A Greater Story with Sam Collier: Our Place In God's Plan

Day 4 of 7 • This day’s reading

Devotional

Day Four

Faithful to the End

Scripture: Matthew 10:39; Matthew 26:36–46

Every person alive is guilty of trying to control things that God says are outside of our control. We’re guilty of plotting outcomes that God says we should not plot. We are guilty of claiming knowledge for things that God says cannot be known. We are guilty for holding on with a ridiculously tight grip to what we think we’re entitled to. 

There is a better way. “Give up your life for my sake,” Jesus exhorts us. “That is how to save a life.” (See Matthew 10:39.)

Now if Jesus wasn’t about to put his money where his mouth was, we might blow past his “helpful advice.” But that’s not at all the case. Our Lord was about to carry his own cross to Skull Hill, where he would die the most brutal of deaths. 

Matthew 26 is one of those chapters in the Bible that I can’t read without cringing and squinting my eyes. How desperately Jesus wanted out of this deal, and who wouldn’t? To die is one thing. To know you’re about to die—and in the manner Jesus faced—is quite another. We’d be begging God too.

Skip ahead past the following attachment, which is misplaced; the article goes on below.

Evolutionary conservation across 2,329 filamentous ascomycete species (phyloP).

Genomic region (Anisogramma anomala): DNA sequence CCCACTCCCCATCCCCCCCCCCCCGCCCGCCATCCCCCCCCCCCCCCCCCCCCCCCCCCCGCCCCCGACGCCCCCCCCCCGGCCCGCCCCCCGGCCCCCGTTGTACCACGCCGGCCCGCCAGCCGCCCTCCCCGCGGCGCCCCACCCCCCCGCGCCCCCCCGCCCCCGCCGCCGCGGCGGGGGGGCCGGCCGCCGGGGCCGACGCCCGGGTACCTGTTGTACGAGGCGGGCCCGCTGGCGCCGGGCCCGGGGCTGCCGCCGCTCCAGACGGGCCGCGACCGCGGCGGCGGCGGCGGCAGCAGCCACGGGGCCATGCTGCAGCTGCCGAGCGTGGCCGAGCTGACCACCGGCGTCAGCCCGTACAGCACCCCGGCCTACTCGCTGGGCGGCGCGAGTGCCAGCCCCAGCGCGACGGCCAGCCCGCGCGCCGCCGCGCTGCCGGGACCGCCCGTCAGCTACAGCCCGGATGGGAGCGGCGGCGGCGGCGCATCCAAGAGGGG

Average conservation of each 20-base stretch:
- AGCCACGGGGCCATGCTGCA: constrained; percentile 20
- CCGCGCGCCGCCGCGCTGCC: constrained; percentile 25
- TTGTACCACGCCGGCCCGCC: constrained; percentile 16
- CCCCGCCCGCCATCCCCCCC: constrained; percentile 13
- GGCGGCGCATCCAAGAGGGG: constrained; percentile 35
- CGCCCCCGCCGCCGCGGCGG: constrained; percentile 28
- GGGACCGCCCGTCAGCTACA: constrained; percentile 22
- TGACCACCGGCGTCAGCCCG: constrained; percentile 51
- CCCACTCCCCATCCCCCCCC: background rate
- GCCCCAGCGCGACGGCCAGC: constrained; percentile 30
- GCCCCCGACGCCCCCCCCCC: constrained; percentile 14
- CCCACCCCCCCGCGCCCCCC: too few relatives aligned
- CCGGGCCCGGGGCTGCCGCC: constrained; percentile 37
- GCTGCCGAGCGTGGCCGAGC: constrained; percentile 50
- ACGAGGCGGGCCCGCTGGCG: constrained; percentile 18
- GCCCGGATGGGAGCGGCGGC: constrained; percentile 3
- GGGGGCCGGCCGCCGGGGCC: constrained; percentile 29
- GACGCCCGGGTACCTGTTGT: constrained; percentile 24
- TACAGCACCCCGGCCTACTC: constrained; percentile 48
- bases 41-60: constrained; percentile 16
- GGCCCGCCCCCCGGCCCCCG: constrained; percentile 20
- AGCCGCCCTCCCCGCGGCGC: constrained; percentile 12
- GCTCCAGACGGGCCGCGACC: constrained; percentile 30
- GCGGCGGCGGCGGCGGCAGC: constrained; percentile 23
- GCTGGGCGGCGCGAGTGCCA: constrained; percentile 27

Still, Jesus said, “Yet I want your will to be done, not mine” (Matthew 26:39). 

I’m telling you: faithful to the end. 

After returning to his friends and rebuking them for having fallen asleep (insert blushing, wide-eyed emoticon here), Jesus pleaded with his Father a second time. “My Father!” he said. “If this cup cannot be taken away unless I drink it, your will be done” (v. 42). 

A second time, he returned to his men. A second time, he found them asleep. 

A third time, Jesus went before his Father. Three times, he begged for relief. Knowing it was a futile request—knowing that this course was set—he went to his disciples and said, “Go ahead and sleep. Have your rest. But look—the time has come” (v. 45). 

In this moment we see Jesus modeling for us what he asks us all to do. Sacrifice. Sacrifice, so that this world can be a better place. Sacrifice, in order to find God’s best. Sacrifice, so that God’s grand, redemptive plan can be realized throughout the earth. 

Which begs the question, how well are we following suit?

What is God asking you to do that involves sacrificing something for his will, even if it’s not what you would have chosen?